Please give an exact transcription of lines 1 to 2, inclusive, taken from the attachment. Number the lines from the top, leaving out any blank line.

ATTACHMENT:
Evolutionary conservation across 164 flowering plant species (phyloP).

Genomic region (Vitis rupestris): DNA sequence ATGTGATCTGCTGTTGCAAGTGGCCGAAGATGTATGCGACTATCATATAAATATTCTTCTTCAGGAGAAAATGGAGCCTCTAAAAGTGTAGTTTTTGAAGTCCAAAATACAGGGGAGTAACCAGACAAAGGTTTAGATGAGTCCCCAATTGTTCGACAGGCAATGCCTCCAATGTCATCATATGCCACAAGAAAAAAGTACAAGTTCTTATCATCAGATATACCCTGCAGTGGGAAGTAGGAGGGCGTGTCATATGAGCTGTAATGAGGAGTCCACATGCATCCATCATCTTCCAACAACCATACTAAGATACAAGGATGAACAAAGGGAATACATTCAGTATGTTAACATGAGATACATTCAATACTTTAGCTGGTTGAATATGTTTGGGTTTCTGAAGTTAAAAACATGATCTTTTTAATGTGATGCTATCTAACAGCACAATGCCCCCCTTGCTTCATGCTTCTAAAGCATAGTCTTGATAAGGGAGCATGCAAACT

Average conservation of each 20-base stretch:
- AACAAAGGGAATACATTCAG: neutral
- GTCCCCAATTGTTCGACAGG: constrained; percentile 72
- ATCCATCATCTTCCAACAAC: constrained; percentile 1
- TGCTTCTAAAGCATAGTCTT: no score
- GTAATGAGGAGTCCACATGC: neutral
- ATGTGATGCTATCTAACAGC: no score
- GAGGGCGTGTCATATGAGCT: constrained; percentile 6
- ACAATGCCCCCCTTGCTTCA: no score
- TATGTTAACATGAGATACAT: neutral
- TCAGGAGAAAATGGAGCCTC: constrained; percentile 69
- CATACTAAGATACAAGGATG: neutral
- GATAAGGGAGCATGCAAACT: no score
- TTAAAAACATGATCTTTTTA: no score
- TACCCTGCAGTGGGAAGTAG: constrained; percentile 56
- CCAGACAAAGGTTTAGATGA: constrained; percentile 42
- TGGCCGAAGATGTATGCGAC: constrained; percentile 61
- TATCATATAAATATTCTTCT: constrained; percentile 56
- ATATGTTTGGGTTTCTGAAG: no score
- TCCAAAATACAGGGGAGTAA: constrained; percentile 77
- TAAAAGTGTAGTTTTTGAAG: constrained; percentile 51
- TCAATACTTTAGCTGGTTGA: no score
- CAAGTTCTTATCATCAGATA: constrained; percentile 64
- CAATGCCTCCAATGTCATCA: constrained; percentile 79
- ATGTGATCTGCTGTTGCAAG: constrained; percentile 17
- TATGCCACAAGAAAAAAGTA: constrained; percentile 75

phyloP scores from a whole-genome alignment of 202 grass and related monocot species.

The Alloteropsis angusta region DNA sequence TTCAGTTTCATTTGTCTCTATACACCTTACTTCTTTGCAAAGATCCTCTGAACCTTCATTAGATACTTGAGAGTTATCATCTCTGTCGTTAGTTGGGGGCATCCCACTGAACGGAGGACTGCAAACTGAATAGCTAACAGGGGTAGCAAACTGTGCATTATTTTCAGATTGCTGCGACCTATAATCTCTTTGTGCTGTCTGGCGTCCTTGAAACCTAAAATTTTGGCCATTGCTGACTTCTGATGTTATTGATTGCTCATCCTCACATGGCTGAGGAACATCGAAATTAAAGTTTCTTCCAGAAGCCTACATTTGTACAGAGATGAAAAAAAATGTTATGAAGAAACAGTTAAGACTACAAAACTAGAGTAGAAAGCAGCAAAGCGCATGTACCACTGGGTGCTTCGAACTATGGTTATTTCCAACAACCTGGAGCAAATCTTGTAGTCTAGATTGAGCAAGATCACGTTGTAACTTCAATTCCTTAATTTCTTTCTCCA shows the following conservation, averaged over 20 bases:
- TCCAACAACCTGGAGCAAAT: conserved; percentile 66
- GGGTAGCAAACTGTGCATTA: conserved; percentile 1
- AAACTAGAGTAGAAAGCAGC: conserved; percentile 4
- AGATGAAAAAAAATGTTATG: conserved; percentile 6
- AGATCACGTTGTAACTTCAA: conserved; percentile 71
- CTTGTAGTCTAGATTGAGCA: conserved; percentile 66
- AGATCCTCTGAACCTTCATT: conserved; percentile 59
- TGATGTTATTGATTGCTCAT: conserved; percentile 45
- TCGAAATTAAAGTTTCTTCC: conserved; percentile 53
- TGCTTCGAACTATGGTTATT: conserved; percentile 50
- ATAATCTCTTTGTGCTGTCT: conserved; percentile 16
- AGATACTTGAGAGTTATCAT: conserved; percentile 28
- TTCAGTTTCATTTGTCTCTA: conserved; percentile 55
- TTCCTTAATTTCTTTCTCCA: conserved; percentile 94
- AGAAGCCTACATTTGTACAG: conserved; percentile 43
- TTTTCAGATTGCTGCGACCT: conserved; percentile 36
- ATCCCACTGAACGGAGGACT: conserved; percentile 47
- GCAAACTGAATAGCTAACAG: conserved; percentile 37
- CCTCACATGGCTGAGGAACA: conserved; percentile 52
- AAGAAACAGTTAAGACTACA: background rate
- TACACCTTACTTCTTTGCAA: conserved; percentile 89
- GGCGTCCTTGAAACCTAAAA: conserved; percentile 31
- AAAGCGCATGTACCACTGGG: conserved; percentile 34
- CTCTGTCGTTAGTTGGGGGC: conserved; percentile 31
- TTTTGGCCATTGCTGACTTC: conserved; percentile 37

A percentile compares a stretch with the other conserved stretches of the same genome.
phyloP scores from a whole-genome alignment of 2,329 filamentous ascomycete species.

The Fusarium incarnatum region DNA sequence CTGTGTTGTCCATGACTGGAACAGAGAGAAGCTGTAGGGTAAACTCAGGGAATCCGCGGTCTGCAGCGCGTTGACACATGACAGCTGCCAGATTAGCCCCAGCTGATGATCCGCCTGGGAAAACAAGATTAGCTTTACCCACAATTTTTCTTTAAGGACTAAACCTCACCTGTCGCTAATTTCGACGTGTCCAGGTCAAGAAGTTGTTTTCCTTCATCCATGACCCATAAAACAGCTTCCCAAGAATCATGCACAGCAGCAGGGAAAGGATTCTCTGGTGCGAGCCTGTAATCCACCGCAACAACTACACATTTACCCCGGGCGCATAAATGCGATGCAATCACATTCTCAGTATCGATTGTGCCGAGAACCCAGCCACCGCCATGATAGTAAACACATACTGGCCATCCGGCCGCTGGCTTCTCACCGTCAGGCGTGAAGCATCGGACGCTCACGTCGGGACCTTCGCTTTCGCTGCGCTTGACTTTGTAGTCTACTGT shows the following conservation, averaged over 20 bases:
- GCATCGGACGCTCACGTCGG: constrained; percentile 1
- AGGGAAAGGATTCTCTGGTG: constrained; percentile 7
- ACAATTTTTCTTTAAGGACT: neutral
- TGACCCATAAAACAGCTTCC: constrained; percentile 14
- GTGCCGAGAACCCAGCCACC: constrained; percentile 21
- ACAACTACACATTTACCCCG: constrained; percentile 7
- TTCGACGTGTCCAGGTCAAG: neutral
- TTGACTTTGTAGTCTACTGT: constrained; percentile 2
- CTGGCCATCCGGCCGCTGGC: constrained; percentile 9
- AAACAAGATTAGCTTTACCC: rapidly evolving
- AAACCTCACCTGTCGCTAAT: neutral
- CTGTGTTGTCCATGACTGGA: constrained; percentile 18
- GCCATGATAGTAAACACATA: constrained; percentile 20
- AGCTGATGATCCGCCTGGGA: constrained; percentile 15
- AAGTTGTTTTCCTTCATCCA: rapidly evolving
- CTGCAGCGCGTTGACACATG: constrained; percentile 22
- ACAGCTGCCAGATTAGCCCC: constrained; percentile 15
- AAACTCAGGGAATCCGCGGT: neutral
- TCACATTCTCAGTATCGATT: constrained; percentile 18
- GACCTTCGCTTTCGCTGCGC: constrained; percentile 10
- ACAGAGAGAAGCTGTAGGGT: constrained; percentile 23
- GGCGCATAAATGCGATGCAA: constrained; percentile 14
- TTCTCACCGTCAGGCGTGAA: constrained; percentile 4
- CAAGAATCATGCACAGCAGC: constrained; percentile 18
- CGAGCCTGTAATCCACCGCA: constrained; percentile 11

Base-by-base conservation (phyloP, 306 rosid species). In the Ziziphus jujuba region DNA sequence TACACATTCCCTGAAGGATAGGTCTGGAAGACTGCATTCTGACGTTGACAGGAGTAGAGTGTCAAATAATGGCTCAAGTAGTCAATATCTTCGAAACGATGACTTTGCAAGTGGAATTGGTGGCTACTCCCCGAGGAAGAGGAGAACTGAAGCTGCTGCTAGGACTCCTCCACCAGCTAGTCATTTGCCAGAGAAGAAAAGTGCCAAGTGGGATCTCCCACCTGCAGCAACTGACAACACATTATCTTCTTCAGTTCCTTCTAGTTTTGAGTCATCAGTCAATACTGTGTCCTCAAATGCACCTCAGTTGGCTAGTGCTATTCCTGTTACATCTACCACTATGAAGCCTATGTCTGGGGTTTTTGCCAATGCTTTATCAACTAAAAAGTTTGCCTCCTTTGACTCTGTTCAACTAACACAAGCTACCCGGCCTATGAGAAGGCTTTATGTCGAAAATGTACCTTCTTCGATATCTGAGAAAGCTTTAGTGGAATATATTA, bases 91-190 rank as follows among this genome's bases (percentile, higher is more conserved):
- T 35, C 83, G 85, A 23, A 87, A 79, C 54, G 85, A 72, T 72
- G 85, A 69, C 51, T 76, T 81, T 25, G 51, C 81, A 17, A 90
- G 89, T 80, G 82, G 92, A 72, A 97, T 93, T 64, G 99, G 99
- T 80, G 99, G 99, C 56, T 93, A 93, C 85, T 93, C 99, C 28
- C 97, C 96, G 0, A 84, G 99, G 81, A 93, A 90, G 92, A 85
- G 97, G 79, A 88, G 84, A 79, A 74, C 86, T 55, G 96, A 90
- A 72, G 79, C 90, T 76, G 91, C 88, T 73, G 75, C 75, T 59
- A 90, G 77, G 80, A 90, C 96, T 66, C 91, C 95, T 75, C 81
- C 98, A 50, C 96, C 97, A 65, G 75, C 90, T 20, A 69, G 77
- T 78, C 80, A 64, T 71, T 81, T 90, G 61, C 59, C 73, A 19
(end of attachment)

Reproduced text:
Evolutionary conservation across 164 flowering plant species (phyloP).

Genomic region (Vitis rupestris): DNA sequence ATGTGATCTGCTGTTGCAAGTGGCCGAAGATGTATGCGACTATCATATAAATATTCTTCTTCAGGAGAAAATGGAGCCTCTAAAAGTGTAGTTTTTGAAGTCCAAAATACAGGGGAGTAACCAGACAAAGGTTTAGATGAGTCCCCAATTGTTCGACAGGCAATGCCTCCAATGTCATCATATGCCACAAGAAAAAAGTACAAGTTCTTATCATCAGATATACCCTGCAGTGGGAAGTAGGAGGGCGTGTCATATGAGCTGTAATGAGGAGTCCACATGCATCCATCATCTTCCAACAACCATACTAAGATACAAGGATGAACAAAGGGAATACATTCAGTATGTTAACATGAGATACATTCAATACTTTAGCTGGTTGAATATGTTTGGGTTTCTGAAGTTAAAAACATGATCTTTTTAATGTGATGCTATCTAACAGCACAATGCCCCCCTTGCTTCATGCTTCTAAAGCATAGTCTTGATAAGGGAGCATGCAAACT